At St Julian, on the main road from Ypres (Ipres) to Bruges called Vancouver Corner by Canadian soldiers during WW1, stands a white granite monument, the bust of a Canadian soldier standing at “rest on arms reversed”. On the front of the monument is a bronze plaque with “CANADA” in relief. It marks the battlefield where 18,000 Canadians on the British left withstood the first German gas attacks on 22-24 April 1915. 2,000 fell and lie buried nearby.
I was fortunate to be visiting the area last November at the time when a tour of aboriginal veterans was taking place. With the help of Steve Douglas, Director of the Maple Leaf Legacy Project, I found my way to this memorial to witness the ceremony.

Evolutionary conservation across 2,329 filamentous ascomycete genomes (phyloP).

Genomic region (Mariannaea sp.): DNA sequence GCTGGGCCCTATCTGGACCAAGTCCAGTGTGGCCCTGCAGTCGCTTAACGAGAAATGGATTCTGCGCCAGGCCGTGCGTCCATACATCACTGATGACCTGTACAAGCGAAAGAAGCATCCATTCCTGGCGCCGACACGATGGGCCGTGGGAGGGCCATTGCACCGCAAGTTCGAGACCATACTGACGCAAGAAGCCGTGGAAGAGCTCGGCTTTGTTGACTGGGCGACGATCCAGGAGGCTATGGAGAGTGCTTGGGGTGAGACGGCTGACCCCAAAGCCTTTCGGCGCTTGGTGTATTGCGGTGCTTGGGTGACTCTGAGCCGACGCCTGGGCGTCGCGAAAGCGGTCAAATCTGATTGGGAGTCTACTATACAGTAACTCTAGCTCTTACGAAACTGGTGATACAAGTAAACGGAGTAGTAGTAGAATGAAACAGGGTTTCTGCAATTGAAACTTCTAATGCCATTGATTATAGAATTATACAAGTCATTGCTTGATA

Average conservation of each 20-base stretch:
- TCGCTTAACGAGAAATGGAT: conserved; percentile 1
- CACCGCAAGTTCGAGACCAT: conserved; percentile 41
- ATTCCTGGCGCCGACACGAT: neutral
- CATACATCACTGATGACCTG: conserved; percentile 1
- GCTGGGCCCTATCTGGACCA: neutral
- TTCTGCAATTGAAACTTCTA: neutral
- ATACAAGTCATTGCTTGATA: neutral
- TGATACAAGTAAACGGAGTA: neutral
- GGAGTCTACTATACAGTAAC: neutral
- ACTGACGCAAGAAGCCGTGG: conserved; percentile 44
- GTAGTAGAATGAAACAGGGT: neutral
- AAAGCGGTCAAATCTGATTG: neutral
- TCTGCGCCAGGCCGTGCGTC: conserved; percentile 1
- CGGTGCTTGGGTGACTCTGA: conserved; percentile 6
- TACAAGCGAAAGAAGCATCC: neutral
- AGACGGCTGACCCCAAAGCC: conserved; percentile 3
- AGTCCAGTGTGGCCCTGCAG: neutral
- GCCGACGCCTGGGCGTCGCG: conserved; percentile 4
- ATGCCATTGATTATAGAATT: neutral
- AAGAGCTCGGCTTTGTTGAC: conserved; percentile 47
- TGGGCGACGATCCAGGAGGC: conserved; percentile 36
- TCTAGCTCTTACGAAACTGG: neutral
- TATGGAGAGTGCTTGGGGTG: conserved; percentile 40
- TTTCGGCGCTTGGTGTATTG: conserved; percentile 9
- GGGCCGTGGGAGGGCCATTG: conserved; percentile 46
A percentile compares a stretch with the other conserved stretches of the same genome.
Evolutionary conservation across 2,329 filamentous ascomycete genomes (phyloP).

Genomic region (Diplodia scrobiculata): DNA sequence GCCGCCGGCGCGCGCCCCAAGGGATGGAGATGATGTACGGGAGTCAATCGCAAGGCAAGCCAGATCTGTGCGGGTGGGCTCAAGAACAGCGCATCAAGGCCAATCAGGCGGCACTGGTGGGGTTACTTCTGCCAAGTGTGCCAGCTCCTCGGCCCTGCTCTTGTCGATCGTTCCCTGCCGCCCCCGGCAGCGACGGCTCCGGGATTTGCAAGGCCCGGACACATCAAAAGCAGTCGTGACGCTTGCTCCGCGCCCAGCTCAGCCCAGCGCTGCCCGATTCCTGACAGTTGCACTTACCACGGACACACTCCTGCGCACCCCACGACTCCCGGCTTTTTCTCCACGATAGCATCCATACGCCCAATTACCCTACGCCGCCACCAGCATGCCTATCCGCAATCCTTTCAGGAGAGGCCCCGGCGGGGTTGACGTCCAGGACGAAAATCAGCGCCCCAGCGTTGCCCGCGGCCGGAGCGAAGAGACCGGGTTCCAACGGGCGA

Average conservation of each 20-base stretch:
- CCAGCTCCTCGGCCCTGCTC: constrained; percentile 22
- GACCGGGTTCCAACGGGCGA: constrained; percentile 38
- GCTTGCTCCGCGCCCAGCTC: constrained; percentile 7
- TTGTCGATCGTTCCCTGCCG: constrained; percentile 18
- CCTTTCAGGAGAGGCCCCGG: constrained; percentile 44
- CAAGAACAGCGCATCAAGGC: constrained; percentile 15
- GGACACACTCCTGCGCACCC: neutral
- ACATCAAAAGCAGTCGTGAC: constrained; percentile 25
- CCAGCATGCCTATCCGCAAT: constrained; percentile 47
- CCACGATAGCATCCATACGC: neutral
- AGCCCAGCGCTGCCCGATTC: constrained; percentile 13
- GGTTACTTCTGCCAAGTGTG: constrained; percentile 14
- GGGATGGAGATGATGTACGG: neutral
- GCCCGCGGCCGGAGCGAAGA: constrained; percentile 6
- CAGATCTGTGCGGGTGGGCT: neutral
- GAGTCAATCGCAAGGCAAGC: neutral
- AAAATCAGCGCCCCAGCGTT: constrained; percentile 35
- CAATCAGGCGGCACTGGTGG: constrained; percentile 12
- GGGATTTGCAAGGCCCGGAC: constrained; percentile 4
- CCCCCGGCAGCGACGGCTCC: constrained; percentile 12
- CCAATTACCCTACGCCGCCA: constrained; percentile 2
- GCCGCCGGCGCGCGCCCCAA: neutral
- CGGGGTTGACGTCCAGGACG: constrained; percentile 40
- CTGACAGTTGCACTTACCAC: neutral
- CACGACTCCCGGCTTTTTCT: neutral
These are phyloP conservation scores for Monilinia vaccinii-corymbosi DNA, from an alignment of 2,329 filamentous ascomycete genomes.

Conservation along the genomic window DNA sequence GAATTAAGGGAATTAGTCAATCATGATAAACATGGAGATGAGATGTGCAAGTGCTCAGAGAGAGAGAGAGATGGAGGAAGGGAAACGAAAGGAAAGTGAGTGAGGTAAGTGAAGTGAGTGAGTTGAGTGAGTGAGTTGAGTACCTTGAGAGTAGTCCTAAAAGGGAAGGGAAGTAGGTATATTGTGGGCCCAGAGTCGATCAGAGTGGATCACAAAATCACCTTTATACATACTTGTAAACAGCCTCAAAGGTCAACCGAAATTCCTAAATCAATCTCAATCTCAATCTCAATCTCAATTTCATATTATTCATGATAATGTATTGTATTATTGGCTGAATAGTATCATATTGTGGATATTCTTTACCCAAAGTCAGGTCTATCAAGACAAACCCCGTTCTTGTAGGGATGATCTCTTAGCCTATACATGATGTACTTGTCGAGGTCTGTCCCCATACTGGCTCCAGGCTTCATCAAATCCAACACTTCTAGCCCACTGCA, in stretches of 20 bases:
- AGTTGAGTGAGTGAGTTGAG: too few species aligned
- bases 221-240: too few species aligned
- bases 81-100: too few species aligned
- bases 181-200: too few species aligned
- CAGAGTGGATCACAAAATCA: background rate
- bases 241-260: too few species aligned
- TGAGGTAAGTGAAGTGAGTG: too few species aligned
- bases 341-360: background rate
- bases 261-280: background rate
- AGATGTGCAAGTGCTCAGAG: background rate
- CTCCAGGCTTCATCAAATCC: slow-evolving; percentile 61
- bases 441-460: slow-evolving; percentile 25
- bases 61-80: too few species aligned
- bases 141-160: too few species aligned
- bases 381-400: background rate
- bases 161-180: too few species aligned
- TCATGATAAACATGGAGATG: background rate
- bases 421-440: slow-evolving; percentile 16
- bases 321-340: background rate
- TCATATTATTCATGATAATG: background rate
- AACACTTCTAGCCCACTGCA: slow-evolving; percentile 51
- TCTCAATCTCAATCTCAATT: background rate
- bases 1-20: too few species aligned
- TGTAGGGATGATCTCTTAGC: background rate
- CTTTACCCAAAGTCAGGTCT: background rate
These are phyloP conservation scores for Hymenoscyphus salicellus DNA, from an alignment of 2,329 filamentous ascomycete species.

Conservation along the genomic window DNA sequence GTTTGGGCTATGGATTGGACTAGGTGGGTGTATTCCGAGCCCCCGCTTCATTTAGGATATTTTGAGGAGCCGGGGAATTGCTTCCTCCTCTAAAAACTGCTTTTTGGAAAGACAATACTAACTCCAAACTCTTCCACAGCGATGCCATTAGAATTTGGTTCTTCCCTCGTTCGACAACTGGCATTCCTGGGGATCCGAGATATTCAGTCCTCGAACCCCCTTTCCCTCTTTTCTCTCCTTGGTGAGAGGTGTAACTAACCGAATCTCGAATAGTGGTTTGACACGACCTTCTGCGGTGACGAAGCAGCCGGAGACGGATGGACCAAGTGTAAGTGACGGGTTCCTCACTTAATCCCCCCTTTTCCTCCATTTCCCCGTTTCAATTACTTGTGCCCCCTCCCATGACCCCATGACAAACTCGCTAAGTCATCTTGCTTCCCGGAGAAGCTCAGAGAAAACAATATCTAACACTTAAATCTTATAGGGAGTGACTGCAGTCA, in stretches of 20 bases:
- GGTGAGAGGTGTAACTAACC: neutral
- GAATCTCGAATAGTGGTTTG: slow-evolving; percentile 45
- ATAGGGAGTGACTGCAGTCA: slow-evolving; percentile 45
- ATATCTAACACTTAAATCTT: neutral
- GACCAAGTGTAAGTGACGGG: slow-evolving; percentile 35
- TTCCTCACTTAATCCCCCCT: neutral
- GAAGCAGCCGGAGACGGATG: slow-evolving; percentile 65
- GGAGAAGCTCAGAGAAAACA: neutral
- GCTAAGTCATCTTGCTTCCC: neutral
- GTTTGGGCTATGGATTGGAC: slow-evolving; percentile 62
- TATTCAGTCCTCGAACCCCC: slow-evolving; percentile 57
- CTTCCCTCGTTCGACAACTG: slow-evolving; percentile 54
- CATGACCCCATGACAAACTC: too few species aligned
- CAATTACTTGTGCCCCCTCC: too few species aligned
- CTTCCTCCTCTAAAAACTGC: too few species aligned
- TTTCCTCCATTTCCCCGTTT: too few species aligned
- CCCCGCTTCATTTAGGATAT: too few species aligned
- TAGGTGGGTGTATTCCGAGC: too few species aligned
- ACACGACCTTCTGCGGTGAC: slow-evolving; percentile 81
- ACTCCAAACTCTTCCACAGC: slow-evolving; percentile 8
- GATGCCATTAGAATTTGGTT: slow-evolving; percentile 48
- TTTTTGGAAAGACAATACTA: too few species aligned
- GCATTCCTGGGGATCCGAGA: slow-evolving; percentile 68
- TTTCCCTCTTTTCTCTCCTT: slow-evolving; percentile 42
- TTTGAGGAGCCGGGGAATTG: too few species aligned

The memorial was designed by architect and sculptor Frederick Chapman Clemesha, the son of Alfred and Laura ( Westley) Clemesha. He was born in Preston, Lancashire on 3 August 1876 and educated at the Friend's School, Bootham,
Clemesha and his partner Portnall carried out a large volume of private and public work in Regina including The Crescents and Old Lakeview residential developments. He no longer appears in the Regina city directory after 1922.
According to a report in the Regina Leader-Post he died in San Diego ca August 1958.
Monday, 27 March 2006
at 8:47 am